Wirral is a wonderful place to visit and there is so much more to see…there just isn’t enough time in the day for me. (even if it is the longest day)

New creature encounters -Day 20 of 30 Days Wild

I had 2 exciting encounters today at work. I saw 2 creatures that I have never seen before.

My first encounter was with a ruby tailed wasp, which landed on my hosepipe as I was watering the plants. Annoyingly the moment I moved to take a photo, it flew off. All I can say is, it had absolutely stunning colours. It was only small but it was iridescent turquoise and vibrant pink. It was beautiful to see, I just wish I had been able to take a photo.

My other encounter was with a ghost slug. This was a thin small white slug which suits its name with its ghostly appearance.

I also had a few lovely admiral butterflies fluttering about me today which was magical and I saw a number of bumblebees buzzing about the flowers. I had a number of hoverflies interested in my bright blue water flask (which was lovely to see) and a number of horseflies interested in me.(which wasn’t a nice experience)

To end the day, a young buzzard landed in the tree next to me and a green woodpecker flew overhead rushing to feed its young.

 

 

Tracking creatures Day 19 of 30 Days Wild

Welcome to the 19th day of my 30 Days Wild challenge. I can’t believe I have managed to blog every day. Its certainly been hard work in this heatwave we have been having.

One of the places where I work is a plant nursery which is set upon a sandy hillside.  The great thing about it being sandy is that I quite often come across little prints in the sand especially first thing in the morning before anyone else arrives on site.

I stumble upon fox and badger paw prints. Lots of rabbit foot prints, and some bird ones too. I have also seen smaller mammals and amphibians on site but not found any tracks yet.

Today I saw a little vole, cute bunnies, a smooth newt, a frog, and I even heard a cuckoo.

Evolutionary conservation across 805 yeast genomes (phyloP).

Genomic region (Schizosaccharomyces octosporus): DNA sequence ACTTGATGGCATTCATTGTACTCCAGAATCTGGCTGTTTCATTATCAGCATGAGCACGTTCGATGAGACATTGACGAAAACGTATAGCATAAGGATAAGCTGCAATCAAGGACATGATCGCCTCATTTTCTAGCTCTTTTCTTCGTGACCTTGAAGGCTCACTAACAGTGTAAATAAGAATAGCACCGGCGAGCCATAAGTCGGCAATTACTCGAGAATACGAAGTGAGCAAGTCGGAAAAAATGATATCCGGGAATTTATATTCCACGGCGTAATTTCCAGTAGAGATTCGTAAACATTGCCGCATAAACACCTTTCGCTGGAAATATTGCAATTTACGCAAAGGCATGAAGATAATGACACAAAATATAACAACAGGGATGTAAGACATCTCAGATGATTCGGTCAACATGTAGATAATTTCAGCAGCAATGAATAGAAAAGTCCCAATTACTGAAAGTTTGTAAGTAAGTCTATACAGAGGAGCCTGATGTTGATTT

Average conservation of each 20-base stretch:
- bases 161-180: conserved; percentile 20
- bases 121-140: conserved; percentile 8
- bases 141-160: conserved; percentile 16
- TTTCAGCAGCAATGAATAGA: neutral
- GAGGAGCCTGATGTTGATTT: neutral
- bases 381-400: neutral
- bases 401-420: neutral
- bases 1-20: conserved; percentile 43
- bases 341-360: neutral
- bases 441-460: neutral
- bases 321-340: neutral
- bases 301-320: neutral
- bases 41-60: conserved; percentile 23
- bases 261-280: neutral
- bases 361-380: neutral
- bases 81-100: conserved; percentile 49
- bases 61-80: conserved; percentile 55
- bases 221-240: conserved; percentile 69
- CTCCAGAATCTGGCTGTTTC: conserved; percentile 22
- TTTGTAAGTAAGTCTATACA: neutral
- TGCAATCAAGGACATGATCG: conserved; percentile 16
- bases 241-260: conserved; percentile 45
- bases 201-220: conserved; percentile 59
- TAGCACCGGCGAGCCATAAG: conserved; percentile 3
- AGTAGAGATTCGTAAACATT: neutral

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I have great fun spotting tracks in the sand and watching the wildlife as I walk around; and try and capture a photo if possible.

Here are some tracks that I spotted today.

Owl pellets Day 18 of 30 Days Wild

It was another scorching hot day of 27 °C, so out came the parasol once again so I could hide under it’s shade.

On Friday I was given a tawny owl pellet so today I sat in the garden and began to dissect it.

I didn’t bother soaking the pellet in water first as it was quite soft and started to come apart easily. I got my tweezers and long needle and carefully pulled the fur apart to find all the little bones inside the pellet.

After I had picked out all the bones, I then started to study them. I counted the number of skulls in the pellet and gathered the jaw bones to study further.

It’s amazing seeing all the different types of teeth, skull and jaw bones. Some people may look at the bones in front of me and just say….”well it’s just a small mammal, probably a mouse. All those bones look alike so whats so interesting about that?”

The thing is. If you look more closely you will see that skulls, jawbones and teeth are all different. Once you get your eye in you start to spot the difference between a vole, shrew and mouse. There are a number of clues to look out for such as; shrews have a red tip on their teeth and voles have a zigzag like pattern to their molars.

That’s why I love dissecting owl pellets. They are like a jigsaw puzzle and are a wealth of information about the biodiversity in the owls hunting area.

So next time you find an owl pellet, why not have a go at dissecting it. The bones are normally quite easy to extract with tweezers and it is great fun to examine all those bones and find out about the small mammals that live in the area. It’s great getting so close up to nature.

 

Make friends with a slug -Day 15 of 30 Days Wild

Normally when you mention slugs to someone they pull a face and say… Yuck!

Mention slugs to a gardener and they will tell you in no uncertain terms what they actually think of them.

As a general rule we tend to think that slugs do nothing but eat all our young seedlings, pretty flowers and precious plants, but thats not the case.

Did you know that one slug in particular is a gardeners best friend?

Meet the leopard slug.

This rather large (16cms), attractive patterned slug actually helps gardeners.

They don’t eat healthy plants like other slugs do. They actually munch their way through decaying material and fungi, recycling nutrients and fertilising the soil.  Even more amazing is…….. they eat other slugs.

Yes…you heard that correctly. They eat all those other pesky slugs in your garden.

These slugs are normally found in woodlands, parks and gardens where there are old trees and dead fallen wood. Slugs need to keep their bodies damp so that they can breathe so are usually found in dark damp places.

To encourage this helpful garden friendly slug, create a log pile in your garden, as rotting damp wood is a great habitat for them.